Why Does Everything Have to Be Awesome?

I’ve seen the Grand Canyon, the redwoods of California, the skyscrapers of NYC and the mighty Mississippi — and yes, America is awesome. But why, oh why, oh why do Americans (and increasingly Europeans, Brits, Aussies, and even the Chinese) want absolutely everything to be awesome?

I’ve just had another email from Awesome Books, but the books are exactly the same as the ones you can buy on Amazon, except there appear to be fewer of them. How awesome is that?

Far From It
As an activity, street photography is a far from awesome, which is one of the things I like about it. It’s all about photographing ordinary people in their everyday clothes, going about their normal business, on regular city streets. I don’t think I’d want to turn this activity into anything more spectacular, although I’m sure others will make the attempt.

For example, you could abseil down a city storefront with powerful flash gear and photograph passers-by as they gaze at you from below. You could “play dead” by lying on the ground clutching your Leica and photograph anyone who tries to steal it from you. Covered in silver paint, you could become a “living sculpture” of a 19th century photographer who springs into life and takes a picture whenever someone gives you a coin.

If you stage any of these stunts, I’m sure you’ll be written about in the media as a street photographer whose work is “awesome.” You’ll be pushing the boundaries of the medium as far as they will go. That’s what “awesome” is all about, isn’t it?

What It Really Means
Awesome means “provoking feelings of awe” but used as a slang word it just means “very good” or “amazing.” The Urban Dictionary describes it one of the three words which make up most American sentences, the others being “omygod” and “shit.”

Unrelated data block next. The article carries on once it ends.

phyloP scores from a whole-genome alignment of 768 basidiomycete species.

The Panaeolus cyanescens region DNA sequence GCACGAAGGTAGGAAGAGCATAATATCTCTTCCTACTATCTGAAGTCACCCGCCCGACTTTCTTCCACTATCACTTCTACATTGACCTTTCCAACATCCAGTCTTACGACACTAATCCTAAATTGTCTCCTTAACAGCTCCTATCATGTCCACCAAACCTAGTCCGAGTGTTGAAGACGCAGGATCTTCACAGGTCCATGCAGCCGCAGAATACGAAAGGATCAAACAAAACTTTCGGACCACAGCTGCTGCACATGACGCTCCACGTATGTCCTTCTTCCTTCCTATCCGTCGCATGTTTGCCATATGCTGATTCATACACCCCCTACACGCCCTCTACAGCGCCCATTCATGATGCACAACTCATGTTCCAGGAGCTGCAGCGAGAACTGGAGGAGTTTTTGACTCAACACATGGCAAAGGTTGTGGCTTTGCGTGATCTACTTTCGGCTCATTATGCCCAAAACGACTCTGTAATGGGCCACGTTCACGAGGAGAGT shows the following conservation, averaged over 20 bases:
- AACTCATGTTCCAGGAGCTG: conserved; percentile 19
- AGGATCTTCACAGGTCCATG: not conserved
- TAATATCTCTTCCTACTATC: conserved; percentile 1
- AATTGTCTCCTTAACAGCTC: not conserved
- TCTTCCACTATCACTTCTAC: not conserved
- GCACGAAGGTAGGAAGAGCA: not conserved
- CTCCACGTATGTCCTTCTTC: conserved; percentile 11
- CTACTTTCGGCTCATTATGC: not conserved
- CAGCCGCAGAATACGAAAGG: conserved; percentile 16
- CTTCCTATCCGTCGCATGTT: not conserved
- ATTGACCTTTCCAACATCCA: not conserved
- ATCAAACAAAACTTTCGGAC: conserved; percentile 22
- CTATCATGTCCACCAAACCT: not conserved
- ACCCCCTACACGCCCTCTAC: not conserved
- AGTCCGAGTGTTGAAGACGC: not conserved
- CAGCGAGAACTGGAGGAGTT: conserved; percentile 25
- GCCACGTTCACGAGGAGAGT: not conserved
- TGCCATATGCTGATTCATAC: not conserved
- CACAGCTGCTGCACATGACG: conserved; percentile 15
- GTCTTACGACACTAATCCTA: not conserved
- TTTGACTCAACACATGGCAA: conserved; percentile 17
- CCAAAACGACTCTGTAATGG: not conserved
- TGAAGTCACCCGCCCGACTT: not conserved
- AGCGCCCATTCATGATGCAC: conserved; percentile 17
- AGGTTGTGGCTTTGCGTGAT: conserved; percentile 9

Awesome things (taken from Internet discussions) include the singer Bono, pizza, a tea party held by someone called Edward, the fans of Veronica Mars, “that Calvo chick,” and “riding a rocket lawn chair through a strange portal while dressed in a disguise with a cat that happens to be a chef on your back.”

OK, the last one is definitely awesome. It would make a great street photo if it were not pure fantasy. In the meantime I’ll have to take what’s possible, namely the pizza (below). At least it’s wood-fired and stone baked!

Awesomeness in Art
Provoking awe has long been the purpose of religious art. The great medieval cathedrals still have the power to leave us open-mouthed as we wonder at the mysteries they evoke.

A new and more down-to-earth human element emerged in the Italian Renaissance beginning with the murals of Giotto, but it quickly became smothered by the awesomeness of Michelangelo and the Sistine Chapel ceiling. Now, in the present era, our most highly acclaimed artists are people who work on a colossal, awe-inspiring scale — like Damien Hirst with his “Treasures from the Wreck of the Unbelievable.”

Even Bansky, who for several years painted wryly amusing urban graffiti, eventually had to “go awesome” with Dismaland, a full-scale funless entertainment park, a nightmare version of Disneyland.

By contrast, to take up street photography is to take a step back from awesomeness. The street photographer has seen the alternatives: the landscapes covered with plastic (Christo), the 100 million handmade porcelain sunflower seeds (Ai Weiwei), the gigantic colour pencils of “Reverse City” (Pascale Marthine Tayou), and has made a conscious decision to go back to basics — to look closely at the reality of urban life.

Looking Closer
To be frank: most street photos don’t seem at all awesome if you print them large for the exhibition wall. They work best as small scale images — fragments of life rescued from the muddle and chaos of the street.

Yet if you look closely at the finest examples of street photography, you can’t help but be amazed at their qualities. After all, it’s possible to be humble and awesome at the same time.

In music, Franz Schubert inspires awe with his small scale works — his songs, chamber music, piano sonatas and impromptus — as well as with his late symphonies. The same is true of the other great classical composers. It’s not the scale of their work that matters so much as its profundity: the degree to which it puts you in touch with the wider workings of the universe.

Does street photography have the potential to bring us closer to the truth? I don’t see why not. If we stop searching for awesomeness by making big statements with Big Art, I think we can find it on the street, in small scale works that enable us to see more clearly what is actually there.

Leave a Comment